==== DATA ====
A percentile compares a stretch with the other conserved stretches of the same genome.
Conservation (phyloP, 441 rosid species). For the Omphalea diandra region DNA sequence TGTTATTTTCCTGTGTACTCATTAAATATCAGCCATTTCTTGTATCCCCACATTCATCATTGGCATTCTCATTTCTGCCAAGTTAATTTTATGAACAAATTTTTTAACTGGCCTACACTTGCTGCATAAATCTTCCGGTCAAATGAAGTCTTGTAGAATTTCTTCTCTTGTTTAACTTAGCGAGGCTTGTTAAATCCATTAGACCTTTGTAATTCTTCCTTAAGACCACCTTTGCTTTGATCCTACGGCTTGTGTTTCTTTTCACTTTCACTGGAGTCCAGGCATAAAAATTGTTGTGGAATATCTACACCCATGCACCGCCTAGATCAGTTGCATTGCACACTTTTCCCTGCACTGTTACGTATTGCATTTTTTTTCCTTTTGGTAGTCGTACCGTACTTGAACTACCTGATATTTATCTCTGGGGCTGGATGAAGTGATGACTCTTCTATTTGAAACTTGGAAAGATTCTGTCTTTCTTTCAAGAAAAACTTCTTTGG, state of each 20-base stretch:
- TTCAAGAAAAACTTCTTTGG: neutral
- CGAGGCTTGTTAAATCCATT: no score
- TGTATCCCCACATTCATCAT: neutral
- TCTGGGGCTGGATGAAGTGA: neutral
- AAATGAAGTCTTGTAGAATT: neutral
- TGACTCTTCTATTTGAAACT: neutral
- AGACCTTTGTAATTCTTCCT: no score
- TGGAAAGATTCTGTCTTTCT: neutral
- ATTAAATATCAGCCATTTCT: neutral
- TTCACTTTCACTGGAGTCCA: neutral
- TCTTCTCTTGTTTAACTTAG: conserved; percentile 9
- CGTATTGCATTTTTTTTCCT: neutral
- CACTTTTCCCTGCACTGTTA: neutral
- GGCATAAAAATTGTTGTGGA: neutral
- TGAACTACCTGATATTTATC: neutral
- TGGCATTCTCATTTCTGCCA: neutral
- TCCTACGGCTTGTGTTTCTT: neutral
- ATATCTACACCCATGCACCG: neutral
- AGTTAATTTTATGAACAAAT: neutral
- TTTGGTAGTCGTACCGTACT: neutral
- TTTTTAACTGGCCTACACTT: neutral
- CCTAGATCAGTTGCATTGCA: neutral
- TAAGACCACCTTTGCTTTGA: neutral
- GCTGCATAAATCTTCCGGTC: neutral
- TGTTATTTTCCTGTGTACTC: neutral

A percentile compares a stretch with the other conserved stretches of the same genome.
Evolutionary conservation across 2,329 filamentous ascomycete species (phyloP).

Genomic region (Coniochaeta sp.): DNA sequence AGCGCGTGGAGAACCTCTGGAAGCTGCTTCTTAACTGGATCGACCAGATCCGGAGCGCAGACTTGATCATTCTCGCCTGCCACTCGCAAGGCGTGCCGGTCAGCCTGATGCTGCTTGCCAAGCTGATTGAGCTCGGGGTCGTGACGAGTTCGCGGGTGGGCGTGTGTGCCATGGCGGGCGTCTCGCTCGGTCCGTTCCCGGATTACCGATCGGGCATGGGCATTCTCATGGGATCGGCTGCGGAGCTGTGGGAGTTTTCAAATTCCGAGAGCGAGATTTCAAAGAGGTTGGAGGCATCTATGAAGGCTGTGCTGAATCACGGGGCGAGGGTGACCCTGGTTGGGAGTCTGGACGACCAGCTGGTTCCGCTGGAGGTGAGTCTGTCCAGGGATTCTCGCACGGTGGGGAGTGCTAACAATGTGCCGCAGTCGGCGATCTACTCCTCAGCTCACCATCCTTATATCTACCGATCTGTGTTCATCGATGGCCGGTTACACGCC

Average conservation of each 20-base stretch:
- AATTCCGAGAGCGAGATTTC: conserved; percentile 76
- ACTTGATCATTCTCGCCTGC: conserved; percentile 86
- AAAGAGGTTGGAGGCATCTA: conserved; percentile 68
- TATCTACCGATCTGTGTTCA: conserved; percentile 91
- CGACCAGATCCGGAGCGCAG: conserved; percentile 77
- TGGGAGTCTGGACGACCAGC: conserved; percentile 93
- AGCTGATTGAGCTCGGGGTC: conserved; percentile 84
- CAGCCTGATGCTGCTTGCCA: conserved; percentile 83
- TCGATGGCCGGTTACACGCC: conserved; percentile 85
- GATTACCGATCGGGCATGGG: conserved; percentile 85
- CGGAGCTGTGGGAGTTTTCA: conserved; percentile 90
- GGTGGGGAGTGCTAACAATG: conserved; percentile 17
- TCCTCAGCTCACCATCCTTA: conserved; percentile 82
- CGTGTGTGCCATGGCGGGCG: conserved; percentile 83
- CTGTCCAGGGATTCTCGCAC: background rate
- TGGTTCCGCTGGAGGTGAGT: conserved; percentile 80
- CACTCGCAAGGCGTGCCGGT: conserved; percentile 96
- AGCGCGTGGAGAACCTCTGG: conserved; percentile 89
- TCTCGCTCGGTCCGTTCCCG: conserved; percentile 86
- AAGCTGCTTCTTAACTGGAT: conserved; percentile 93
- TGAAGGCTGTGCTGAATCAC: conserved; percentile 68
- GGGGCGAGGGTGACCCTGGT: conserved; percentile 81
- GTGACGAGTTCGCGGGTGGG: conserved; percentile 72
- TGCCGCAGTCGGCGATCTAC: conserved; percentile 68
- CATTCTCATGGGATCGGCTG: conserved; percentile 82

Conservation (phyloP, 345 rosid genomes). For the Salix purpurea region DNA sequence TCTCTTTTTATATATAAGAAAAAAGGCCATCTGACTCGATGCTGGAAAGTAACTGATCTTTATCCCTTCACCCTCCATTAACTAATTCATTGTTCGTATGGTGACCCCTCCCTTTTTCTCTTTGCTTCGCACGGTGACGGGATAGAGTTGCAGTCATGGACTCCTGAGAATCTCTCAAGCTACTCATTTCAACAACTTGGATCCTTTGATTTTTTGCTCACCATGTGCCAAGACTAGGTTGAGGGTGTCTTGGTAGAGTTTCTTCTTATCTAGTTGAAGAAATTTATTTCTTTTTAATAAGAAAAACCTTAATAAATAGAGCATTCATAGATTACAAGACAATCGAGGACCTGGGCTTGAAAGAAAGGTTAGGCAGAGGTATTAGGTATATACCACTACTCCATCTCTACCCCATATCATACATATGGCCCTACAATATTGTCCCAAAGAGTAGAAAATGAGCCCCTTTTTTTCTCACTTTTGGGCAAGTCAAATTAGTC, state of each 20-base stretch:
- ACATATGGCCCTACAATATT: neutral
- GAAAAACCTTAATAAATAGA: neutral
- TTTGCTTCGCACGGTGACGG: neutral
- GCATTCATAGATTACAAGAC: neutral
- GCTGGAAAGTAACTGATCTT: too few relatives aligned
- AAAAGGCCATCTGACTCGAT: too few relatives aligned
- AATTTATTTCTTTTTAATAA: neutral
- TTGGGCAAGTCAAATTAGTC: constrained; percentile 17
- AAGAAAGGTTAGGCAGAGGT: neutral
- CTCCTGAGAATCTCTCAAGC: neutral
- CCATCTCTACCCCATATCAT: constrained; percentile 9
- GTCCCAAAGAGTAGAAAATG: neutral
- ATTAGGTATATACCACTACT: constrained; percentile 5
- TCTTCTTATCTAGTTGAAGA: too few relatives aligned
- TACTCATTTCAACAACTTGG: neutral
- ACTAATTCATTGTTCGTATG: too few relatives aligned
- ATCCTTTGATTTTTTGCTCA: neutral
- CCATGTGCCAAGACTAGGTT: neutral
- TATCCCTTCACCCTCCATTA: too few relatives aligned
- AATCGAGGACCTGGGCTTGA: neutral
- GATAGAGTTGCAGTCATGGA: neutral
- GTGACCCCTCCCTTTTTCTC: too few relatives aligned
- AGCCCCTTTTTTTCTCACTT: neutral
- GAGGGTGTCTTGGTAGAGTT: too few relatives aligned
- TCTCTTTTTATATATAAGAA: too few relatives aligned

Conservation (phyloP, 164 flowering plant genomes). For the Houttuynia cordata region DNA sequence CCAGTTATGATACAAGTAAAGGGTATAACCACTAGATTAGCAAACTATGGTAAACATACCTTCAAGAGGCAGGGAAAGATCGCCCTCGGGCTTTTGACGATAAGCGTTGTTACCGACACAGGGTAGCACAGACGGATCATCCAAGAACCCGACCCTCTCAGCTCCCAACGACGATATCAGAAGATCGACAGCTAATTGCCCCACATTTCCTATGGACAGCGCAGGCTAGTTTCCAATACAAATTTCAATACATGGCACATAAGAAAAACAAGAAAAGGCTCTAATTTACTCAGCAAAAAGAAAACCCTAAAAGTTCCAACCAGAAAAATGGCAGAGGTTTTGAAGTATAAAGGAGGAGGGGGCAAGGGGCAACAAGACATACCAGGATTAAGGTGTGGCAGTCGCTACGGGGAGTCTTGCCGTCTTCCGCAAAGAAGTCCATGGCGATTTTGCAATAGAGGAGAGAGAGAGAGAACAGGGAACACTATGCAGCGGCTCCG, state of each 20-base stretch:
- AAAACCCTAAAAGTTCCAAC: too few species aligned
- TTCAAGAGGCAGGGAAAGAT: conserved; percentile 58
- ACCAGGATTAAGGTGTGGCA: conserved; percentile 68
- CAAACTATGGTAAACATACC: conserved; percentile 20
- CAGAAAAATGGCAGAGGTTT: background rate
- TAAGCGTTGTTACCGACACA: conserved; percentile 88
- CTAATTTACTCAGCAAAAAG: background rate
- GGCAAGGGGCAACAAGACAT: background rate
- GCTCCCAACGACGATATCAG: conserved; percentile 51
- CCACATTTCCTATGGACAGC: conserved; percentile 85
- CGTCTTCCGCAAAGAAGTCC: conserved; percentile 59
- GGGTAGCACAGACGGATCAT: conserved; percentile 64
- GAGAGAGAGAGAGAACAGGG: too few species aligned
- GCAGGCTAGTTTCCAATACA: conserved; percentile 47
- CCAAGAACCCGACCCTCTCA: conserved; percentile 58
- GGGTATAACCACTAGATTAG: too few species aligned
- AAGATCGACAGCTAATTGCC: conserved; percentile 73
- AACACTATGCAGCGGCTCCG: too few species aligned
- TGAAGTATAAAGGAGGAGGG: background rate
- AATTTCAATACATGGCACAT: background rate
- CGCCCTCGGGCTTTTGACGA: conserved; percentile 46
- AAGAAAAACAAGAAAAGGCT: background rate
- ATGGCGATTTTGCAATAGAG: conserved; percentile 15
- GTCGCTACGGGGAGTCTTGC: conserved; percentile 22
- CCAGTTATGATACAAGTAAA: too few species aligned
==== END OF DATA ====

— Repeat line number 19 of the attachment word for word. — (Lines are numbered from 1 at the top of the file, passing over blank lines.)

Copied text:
- TCCTACGGCTTGTGTTTCTT: neutral